Like David Cameron, Ed Miliband has an election-winning coalition to build. And like the Prime Minister, he has a dilemma to go with it. Labour’s lead in the polls looks consistent, but is it firm? My latest research report, Project Red Alert, seeks to answer this question.

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Much aid spending is counter-productive and only serves to fuel corruption

By Lord Ashcroft

To many people, the House of Lords is an anachronism; few of our proceedings capture public attention. Yet one of the reasons I am so proud of the House is the quality of debate. Discussions in the upper chamber can cast fresh light on a subject, free of the partisan ding-dong that so often characterises the Commons.

Last Monday’s discussion on the effectiveness of development aid was a prime example. Wise and experienced speakers on all sides of the House weighed in on a debate which served to underscore the flaws in the government’s international development policy.

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The Tories have a plan to win the next election and the team to deliver it

By Lord Ashcroft

Things may be looking up at last. This year has brought a long string of bad news for the Conservatives, much of it self-inflicted. Yet over the last few weeks I have become  a little more confident about Tory prospects than I have been for some time. There are two main reasons for this surprising burst of optimism.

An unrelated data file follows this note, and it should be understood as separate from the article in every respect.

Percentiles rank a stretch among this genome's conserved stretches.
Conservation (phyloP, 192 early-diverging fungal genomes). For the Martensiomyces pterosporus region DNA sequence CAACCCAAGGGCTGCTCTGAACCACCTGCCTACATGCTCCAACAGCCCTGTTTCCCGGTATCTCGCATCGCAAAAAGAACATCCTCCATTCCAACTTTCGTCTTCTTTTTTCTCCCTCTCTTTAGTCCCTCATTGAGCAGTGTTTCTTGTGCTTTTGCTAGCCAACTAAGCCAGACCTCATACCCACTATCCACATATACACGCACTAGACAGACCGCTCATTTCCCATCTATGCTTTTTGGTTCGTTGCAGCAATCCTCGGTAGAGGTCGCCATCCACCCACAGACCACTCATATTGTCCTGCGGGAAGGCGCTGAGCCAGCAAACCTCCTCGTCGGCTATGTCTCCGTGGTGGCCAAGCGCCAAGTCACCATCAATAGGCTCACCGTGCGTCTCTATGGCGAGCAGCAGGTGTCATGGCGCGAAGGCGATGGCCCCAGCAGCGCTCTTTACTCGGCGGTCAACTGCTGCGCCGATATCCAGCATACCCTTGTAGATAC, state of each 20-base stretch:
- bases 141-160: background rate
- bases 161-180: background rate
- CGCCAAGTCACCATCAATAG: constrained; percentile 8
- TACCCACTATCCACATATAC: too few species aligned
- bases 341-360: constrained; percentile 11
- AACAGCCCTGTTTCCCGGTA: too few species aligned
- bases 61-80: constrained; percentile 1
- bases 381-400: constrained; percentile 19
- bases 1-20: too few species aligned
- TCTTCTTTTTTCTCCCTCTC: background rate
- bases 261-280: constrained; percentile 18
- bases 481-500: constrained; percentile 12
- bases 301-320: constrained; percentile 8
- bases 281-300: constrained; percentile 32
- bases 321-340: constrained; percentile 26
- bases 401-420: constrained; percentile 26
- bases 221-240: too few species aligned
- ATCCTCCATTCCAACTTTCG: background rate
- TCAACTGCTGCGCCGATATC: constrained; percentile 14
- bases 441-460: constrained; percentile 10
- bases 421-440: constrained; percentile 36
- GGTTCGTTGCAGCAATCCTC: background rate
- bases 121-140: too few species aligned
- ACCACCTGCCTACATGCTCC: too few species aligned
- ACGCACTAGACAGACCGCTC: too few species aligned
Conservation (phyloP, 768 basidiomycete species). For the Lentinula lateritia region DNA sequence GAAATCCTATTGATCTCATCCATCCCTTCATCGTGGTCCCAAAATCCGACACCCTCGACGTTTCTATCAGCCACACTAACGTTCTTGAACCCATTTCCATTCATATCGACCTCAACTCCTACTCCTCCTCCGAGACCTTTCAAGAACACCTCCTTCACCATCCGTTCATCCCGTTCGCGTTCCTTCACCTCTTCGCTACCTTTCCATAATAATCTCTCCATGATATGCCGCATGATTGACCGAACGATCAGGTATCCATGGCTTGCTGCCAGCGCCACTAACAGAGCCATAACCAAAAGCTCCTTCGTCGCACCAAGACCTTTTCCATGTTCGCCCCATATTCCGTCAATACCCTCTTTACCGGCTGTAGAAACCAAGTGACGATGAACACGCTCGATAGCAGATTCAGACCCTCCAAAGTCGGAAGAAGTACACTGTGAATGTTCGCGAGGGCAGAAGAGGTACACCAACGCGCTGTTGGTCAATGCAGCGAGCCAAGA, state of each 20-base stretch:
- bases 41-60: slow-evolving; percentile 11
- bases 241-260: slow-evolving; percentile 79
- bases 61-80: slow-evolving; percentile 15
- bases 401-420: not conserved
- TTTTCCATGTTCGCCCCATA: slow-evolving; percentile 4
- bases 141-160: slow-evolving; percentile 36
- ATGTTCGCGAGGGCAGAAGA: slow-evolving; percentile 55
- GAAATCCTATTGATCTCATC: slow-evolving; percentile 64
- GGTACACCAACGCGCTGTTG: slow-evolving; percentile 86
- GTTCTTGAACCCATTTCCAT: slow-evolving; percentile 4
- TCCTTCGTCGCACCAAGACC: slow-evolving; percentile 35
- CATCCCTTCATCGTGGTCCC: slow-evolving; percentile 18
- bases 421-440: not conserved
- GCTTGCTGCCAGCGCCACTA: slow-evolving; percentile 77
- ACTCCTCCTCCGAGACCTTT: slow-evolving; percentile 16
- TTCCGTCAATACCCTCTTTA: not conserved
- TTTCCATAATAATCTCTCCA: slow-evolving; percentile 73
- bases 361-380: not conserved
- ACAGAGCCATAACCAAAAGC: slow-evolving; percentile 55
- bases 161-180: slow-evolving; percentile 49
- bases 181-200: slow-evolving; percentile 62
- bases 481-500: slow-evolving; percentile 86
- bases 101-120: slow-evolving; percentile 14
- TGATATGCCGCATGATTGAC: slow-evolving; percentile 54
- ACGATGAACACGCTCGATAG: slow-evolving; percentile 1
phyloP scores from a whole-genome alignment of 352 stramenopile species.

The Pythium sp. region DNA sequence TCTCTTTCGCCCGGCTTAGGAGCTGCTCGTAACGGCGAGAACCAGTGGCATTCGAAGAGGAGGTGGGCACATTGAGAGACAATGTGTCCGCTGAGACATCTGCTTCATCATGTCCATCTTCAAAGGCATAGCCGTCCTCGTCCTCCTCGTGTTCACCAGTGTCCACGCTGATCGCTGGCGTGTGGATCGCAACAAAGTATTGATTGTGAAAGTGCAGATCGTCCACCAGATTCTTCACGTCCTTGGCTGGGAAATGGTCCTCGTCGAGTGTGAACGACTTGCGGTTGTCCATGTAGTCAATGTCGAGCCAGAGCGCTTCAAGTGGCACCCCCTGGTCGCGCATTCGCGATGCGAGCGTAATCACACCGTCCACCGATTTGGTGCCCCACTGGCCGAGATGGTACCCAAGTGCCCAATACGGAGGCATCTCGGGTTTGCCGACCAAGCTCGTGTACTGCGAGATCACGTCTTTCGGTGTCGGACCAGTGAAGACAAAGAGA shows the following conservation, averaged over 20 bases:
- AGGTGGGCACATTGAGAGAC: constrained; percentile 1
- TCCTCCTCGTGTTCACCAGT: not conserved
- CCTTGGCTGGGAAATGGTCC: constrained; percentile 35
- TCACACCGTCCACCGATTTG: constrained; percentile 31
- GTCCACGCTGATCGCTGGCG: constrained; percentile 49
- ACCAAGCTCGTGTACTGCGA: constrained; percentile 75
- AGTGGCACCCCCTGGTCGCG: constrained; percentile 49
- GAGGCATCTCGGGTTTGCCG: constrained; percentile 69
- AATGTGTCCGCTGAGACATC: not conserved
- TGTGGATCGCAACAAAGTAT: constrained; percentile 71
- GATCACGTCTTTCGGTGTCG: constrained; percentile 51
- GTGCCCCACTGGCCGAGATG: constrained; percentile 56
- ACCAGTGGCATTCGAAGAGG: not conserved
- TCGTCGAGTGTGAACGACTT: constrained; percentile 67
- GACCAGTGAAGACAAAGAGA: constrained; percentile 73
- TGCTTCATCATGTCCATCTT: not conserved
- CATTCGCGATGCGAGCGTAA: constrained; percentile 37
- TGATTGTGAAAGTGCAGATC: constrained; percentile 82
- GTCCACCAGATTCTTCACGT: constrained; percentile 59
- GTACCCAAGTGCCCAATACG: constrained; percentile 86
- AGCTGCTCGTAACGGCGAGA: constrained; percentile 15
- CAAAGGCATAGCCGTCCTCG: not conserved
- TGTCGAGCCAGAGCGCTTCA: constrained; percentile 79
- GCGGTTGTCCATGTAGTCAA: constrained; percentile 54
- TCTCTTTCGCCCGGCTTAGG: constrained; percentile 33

First, last week’s growth figures. I am aware of the caveats, of course. The figures are notoriously unreliable, and one set of numbers does not change the experience of any actual voters; we are some way from any kind of feelgood factor. And as we can never forget after 1997, economic recovery does not necessarily lead to political recovery. This time, however, I think the chances are that it possibly could.

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Review of George Osborne: The Austerity Chancellor

By Lord Ashcroft

 

Text of my review of George Osborne: The Austerity Chancellor by Janan Ganesh, which appeared in the Guardian on Saturday.

 

What sort of politician is George Osborne? The fact that you can read Janan Ganesh’s detailed and illuminating book about the chancellor and still be left wondering shows how difficult the question is to answer. Conflicting views are offered as to where Osborne lies on the spectrum between pragmatist and ideologue. Nevertheless, Ganesh skilfully presents the rise of a politician “fixated on the centre ground”, whether that fixation results from principle or electoral calculation.